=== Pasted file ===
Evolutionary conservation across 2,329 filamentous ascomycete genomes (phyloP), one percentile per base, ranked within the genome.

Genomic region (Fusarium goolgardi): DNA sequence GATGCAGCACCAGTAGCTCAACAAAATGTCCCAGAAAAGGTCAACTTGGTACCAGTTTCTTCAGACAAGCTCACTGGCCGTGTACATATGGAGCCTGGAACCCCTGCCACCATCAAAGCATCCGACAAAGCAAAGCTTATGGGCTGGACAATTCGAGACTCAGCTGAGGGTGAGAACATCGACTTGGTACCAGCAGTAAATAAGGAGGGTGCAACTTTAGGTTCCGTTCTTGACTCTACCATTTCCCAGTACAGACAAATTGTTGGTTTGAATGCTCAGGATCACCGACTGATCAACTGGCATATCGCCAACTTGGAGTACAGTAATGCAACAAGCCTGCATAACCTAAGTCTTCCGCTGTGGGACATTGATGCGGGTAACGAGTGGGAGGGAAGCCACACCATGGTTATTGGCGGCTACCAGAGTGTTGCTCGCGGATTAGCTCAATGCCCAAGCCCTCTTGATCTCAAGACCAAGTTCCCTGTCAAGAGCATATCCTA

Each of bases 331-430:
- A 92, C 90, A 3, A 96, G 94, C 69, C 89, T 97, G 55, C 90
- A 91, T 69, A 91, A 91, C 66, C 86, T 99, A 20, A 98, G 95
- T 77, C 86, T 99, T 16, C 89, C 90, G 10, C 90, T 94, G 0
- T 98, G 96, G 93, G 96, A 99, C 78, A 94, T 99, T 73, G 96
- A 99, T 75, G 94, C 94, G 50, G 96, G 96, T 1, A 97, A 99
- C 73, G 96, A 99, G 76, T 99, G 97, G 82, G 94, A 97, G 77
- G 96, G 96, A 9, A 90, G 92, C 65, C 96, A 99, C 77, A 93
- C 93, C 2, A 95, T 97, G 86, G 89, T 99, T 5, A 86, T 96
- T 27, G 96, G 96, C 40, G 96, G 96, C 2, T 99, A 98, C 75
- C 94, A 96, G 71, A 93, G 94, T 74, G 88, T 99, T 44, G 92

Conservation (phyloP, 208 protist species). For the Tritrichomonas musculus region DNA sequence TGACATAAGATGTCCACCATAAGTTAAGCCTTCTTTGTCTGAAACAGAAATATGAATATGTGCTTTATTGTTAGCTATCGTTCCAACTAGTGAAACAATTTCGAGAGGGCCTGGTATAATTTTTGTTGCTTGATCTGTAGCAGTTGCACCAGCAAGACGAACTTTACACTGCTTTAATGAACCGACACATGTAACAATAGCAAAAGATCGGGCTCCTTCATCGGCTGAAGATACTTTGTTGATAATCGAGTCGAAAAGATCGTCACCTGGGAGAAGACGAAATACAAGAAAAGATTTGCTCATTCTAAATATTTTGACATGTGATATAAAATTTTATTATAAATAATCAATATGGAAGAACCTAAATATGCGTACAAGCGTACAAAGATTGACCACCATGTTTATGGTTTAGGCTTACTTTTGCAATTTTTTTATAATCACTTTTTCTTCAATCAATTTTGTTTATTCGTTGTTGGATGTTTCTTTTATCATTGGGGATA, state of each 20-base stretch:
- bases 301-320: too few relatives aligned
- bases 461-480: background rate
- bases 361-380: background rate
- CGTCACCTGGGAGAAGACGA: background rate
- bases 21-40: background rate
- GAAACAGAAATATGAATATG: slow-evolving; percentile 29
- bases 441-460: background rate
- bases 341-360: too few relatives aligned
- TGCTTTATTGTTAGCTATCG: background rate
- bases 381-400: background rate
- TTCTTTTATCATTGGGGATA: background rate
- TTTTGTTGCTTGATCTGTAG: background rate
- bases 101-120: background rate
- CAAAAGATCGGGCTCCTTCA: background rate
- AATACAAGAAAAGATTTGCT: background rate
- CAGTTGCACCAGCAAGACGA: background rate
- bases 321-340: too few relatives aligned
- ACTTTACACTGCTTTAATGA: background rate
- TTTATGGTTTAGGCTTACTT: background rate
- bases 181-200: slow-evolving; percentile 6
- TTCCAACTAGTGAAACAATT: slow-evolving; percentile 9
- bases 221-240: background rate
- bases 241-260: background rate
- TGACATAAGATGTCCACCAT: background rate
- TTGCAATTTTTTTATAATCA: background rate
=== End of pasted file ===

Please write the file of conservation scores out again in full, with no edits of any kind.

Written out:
Evolutionary conservation across 2,329 filamentous ascomycete genomes (phyloP), one percentile per base, ranked within the genome.

Genomic region (Fusarium goolgardi): DNA sequence GATGCAGCACCAGTAGCTCAACAAAATGTCCCAGAAAAGGTCAACTTGGTACCAGTTTCTTCAGACAAGCTCACTGGCCGTGTACATATGGAGCCTGGAACCCCTGCCACCATCAAAGCATCCGACAAAGCAAAGCTTATGGGCTGGACAATTCGAGACTCAGCTGAGGGTGAGAACATCGACTTGGTACCAGCAGTAAATAAGGAGGGTGCAACTTTAGGTTCCGTTCTTGACTCTACCATTTCCCAGTACAGACAAATTGTTGGTTTGAATGCTCAGGATCACCGACTGATCAACTGGCATATCGCCAACTTGGAGTACAGTAATGCAACAAGCCTGCATAACCTAAGTCTTCCGCTGTGGGACATTGATGCGGGTAACGAGTGGGAGGGAAGCCACACCATGGTTATTGGCGGCTACCAGAGTGTTGCTCGCGGATTAGCTCAATGCCCAAGCCCTCTTGATCTCAAGACCAAGTTCCCTGTCAAGAGCATATCCTA

Each of bases 331-430:
- A 92, C 90, A 3, A 96, G 94, C 69, C 89, T 97, G 55, C 90
- A 91, T 69, A 91, A 91, C 66, C 86, T 99, A 20, A 98, G 95
- T 77, C 86, T 99, T 16, C 89, C 90, G 10, C 90, T 94, G 0
- T 98, G 96, G 93, G 96, A 99, C 78, A 94, T 99, T 73, G 96
- A 99, T 75, G 94, C 94, G 50, G 96, G 96, T 1, A 97, A 99
- C 73, G 96, A 99, G 76, T 99, G 97, G 82, G 94, A 97, G 77
- G 96, G 96, A 9, A 90, G 92, C 65, C 96, A 99, C 77, A 93
- C 93, C 2, A 95, T 97, G 86, G 89, T 99, T 5, A 86, T 96
- T 27, G 96, G 96, C 40, G 96, G 96, C 2, T 99, A 98, C 75
- C 94, A 96, G 71, A 93, G 94, T 74, G 88, T 99, T 44, G 92

Conservation (phyloP, 208 protist species). For the Tritrichomonas musculus region DNA sequence TGACATAAGATGTCCACCATAAGTTAAGCCTTCTTTGTCTGAAACAGAAATATGAATATGTGCTTTATTGTTAGCTATCGTTCCAACTAGTGAAACAATTTCGAGAGGGCCTGGTATAATTTTTGTTGCTTGATCTGTAGCAGTTGCACCAGCAAGACGAACTTTACACTGCTTTAATGAACCGACACATGTAACAATAGCAAAAGATCGGGCTCCTTCATCGGCTGAAGATACTTTGTTGATAATCGAGTCGAAAAGATCGTCACCTGGGAGAAGACGAAATACAAGAAAAGATTTGCTCATTCTAAATATTTTGACATGTGATATAAAATTTTATTATAAATAATCAATATGGAAGAACCTAAATATGCGTACAAGCGTACAAAGATTGACCACCATGTTTATGGTTTAGGCTTACTTTTGCAATTTTTTTATAATCACTTTTTCTTCAATCAATTTTGTTTATTCGTTGTTGGATGTTTCTTTTATCATTGGGGATA, state of each 20-base stretch:
- bases 301-320: too few relatives aligned
- bases 461-480: background rate
- bases 361-380: background rate
- CGTCACCTGGGAGAAGACGA: background rate
- bases 21-40: background rate
- GAAACAGAAATATGAATATG: slow-evolving; percentile 29
- bases 441-460: background rate
- bases 341-360: too few relatives aligned
- TGCTTTATTGTTAGCTATCG: background rate
- bases 381-400: background rate
- TTCTTTTATCATTGGGGATA: background rate
- TTTTGTTGCTTGATCTGTAG: background rate
- bases 101-120: background rate
- CAAAAGATCGGGCTCCTTCA: background rate
- AATACAAGAAAAGATTTGCT: background rate
- CAGTTGCACCAGCAAGACGA: background rate
- bases 321-340: too few relatives aligned
- ACTTTACACTGCTTTAATGA: background rate
- TTTATGGTTTAGGCTTACTT: background rate
- bases 181-200: slow-evolving; percentile 6
- TTCCAACTAGTGAAACAATT: slow-evolving; percentile 9
- bases 221-240: background rate
- bases 241-260: background rate
- TGACATAAGATGTCCACCAT: background rate
- TTGCAATTTTTTTATAATCA: background rate